As a foreword, this is an opinion piece and I recognize that there may be some generalizations that may rattle a cage or two. If you happen to fall into this category by the time you finish reading, I would recommend ingesting a grain of salt and gently reminding yourself that this is fashion… nothing should be taken too seriously.
If you, like me, are a man who generally enjoys clothing, has a connection to the interweb, and is frequently bored, you have probably come across an article or two on how a well-dressed chap should appropriately wear shorts. Most of these pieces are aimed at the average guy and begin with a paragraph to assuage men into the fact that they can, in fact, wear shorts in public without fear of social alienation or being struck by lightning or whatever. There are plenty of reasons for this rooted in menswear history, not least of which include the fact that shorts were historically only worn by young boys and only gained popular prominence among adults following the second World War.
Either way, once these longstanding anxieties have been quelled, next comes the doling out of more-or-less the same cafeteria-style sartorial advice of “not too high above the knee,” “not too far below the knee,” and “just at or slightly above the knee is perfect,” all the while subtly, and sometimes actively, shunning anything to the contrary or too far into left field. And while I’m sure some find these Goldilocks-esque recommendations helpful, personally, I find the reading of said articles a little problematic and reinforcing of heteronormative values in fashion. These values already limit pretty much everything men wear with unspoken and spoken rules, actively mobilizing regulatory norms in social situations oft in the form of public, inter-male judgement. Evidence: Marc Jacobs and the Scottish can wear a kilt (AKA a skirt) but any man on the street doing the same will get stared at like a car crash and most definitely verbally harassed.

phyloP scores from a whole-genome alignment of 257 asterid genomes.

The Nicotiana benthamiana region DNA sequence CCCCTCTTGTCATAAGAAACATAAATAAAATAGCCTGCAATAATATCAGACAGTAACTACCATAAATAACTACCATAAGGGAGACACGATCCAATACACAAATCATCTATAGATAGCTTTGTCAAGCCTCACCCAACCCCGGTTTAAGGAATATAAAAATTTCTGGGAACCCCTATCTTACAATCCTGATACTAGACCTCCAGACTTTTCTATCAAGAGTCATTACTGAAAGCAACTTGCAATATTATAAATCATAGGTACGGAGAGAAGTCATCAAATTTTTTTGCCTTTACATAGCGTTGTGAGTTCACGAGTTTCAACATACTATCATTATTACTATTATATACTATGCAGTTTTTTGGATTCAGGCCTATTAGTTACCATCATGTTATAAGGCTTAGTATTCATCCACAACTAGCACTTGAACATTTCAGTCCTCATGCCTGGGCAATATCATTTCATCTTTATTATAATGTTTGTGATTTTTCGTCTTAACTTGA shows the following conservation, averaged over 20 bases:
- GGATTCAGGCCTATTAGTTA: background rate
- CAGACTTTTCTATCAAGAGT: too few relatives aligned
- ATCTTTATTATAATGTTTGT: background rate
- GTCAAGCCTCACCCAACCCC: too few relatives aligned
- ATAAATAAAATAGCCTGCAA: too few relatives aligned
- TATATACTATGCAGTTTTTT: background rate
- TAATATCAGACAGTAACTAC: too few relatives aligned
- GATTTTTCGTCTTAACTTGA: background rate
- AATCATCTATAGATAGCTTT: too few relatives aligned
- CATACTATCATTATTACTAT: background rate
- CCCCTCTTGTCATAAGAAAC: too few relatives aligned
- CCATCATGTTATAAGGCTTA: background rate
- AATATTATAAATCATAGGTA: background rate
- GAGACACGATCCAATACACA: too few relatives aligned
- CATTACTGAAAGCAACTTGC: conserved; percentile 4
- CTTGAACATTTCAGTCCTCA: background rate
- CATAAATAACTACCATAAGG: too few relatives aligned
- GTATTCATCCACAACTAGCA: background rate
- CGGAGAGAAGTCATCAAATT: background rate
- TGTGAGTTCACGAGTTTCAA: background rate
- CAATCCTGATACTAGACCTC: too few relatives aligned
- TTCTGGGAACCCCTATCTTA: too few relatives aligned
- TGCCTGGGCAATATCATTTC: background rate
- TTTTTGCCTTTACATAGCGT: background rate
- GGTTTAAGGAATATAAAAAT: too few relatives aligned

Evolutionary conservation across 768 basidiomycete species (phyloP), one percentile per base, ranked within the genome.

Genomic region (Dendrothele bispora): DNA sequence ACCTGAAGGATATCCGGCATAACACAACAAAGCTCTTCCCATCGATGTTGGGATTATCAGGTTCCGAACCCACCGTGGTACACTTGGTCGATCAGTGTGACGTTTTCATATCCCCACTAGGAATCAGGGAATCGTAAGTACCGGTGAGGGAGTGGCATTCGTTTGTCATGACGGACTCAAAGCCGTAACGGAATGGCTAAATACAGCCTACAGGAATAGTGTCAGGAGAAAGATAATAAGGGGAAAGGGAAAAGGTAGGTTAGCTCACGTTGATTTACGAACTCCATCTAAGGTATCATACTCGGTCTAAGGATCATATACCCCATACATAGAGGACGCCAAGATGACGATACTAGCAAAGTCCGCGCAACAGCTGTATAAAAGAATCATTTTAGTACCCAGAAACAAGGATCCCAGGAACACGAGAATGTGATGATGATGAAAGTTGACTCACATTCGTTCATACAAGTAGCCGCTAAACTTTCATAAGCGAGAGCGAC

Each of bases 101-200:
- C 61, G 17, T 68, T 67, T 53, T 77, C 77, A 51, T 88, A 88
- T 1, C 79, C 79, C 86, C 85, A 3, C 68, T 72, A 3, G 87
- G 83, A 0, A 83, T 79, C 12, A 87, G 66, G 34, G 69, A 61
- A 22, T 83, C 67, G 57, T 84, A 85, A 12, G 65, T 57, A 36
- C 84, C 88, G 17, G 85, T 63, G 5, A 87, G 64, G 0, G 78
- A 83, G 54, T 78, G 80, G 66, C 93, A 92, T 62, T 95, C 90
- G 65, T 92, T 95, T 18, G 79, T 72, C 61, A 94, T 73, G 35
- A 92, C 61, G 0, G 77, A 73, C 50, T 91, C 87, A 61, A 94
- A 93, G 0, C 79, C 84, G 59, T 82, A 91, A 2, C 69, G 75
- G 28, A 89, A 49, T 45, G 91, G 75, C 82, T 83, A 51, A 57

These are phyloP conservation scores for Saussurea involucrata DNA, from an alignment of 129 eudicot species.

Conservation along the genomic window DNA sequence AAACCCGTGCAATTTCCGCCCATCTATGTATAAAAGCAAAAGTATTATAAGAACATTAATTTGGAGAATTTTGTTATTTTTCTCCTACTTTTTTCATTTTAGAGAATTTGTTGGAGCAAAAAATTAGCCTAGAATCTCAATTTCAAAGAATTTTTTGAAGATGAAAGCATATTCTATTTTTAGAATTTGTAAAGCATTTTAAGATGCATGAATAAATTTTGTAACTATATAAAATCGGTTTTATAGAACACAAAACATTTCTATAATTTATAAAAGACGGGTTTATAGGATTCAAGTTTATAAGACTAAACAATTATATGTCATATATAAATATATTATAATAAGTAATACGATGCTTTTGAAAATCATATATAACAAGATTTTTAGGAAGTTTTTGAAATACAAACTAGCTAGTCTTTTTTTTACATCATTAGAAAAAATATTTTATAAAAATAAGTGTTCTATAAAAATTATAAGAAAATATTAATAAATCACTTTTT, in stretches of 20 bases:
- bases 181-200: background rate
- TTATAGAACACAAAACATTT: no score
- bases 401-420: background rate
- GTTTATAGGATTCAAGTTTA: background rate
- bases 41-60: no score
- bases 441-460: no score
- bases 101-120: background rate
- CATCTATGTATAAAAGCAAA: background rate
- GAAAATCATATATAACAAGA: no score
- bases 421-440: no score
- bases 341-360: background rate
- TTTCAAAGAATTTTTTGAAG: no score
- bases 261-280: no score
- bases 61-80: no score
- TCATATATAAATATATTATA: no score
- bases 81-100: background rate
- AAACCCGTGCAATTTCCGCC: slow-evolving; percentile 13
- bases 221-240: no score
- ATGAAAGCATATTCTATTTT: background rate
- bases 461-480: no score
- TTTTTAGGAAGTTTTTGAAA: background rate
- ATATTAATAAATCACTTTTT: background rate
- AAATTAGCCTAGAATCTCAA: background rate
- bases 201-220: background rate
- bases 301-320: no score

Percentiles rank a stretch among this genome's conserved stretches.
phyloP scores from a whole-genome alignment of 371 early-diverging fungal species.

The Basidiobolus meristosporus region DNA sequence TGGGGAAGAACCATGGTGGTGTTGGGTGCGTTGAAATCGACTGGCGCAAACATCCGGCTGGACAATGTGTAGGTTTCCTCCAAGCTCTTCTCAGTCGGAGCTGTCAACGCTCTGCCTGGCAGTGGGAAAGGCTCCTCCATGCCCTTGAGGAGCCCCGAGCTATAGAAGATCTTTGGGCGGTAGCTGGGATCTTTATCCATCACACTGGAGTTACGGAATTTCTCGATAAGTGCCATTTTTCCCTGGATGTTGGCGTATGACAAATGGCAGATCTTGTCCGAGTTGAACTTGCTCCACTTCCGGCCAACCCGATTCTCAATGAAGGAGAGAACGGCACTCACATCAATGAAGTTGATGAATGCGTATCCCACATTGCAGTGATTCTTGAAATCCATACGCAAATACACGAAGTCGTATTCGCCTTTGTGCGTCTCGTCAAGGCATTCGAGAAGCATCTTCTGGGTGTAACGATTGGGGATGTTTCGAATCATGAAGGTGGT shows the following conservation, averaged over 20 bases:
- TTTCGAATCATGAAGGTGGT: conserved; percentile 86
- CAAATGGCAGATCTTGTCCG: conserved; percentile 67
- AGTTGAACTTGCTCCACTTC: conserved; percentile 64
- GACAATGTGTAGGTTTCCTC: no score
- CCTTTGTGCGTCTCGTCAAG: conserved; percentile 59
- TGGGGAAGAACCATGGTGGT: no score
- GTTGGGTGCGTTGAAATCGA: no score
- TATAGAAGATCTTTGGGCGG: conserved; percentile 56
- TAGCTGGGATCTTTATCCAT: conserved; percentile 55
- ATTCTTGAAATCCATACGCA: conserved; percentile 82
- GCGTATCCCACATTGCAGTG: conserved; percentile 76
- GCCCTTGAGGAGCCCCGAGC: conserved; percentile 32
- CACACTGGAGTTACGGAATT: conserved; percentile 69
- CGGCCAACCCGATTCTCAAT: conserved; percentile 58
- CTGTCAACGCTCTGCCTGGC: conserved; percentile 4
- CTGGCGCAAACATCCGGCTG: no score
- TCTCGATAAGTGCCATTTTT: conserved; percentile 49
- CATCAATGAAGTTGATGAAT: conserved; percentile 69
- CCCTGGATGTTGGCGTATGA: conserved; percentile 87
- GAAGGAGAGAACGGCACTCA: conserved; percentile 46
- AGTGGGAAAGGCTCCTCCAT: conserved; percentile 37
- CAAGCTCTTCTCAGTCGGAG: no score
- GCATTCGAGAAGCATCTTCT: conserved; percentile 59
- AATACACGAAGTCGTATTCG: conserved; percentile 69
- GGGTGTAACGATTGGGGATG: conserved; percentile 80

But back to shorts. Advice on how to wear them appears posited on the idea of men being afraid of wearing them in the first place and only by following a strict set of “rules” that subscribe to previously mentioned heteronormative masculine values will guys be able to pass unnoticed through the general public or be considered fashionable. The mere fact that there are so many “how-to guides” floating around cyberspace is proof of this. In the length-driven world that males live in (interpret that as you will), it seems that one’s masculinity and, if it applies to you, heterosexuality are often measured visually by the length of one’s shorts. Perhaps I spent too much time in Montreal, where Quebecois men seem to have less hang-ups about these sorts of things, but I do not equate manliness with the height of a hem. And yes, while I realize these pieces are written as general guidelines that nobody has to actually follow (I most certainly do not), my issue revolves around the prevalence of a certain, singular viewpoint: the underlying tone of fear, and the constant maintenance the status quo.
Admittedly, I am a bit of an advocate for the short short so I am biased. However, I am also not saying there is a right or wrong way for everyone to wear shorts. Instead, I believe that men’s fashion should be allowed to be fun and whimsical, as is often portrayed for womenswear, and that fashion writers, as a collective, should consider these ideals. Otherwise, they are just playing into the underlying negative beliefs that keep limitations on all people in place.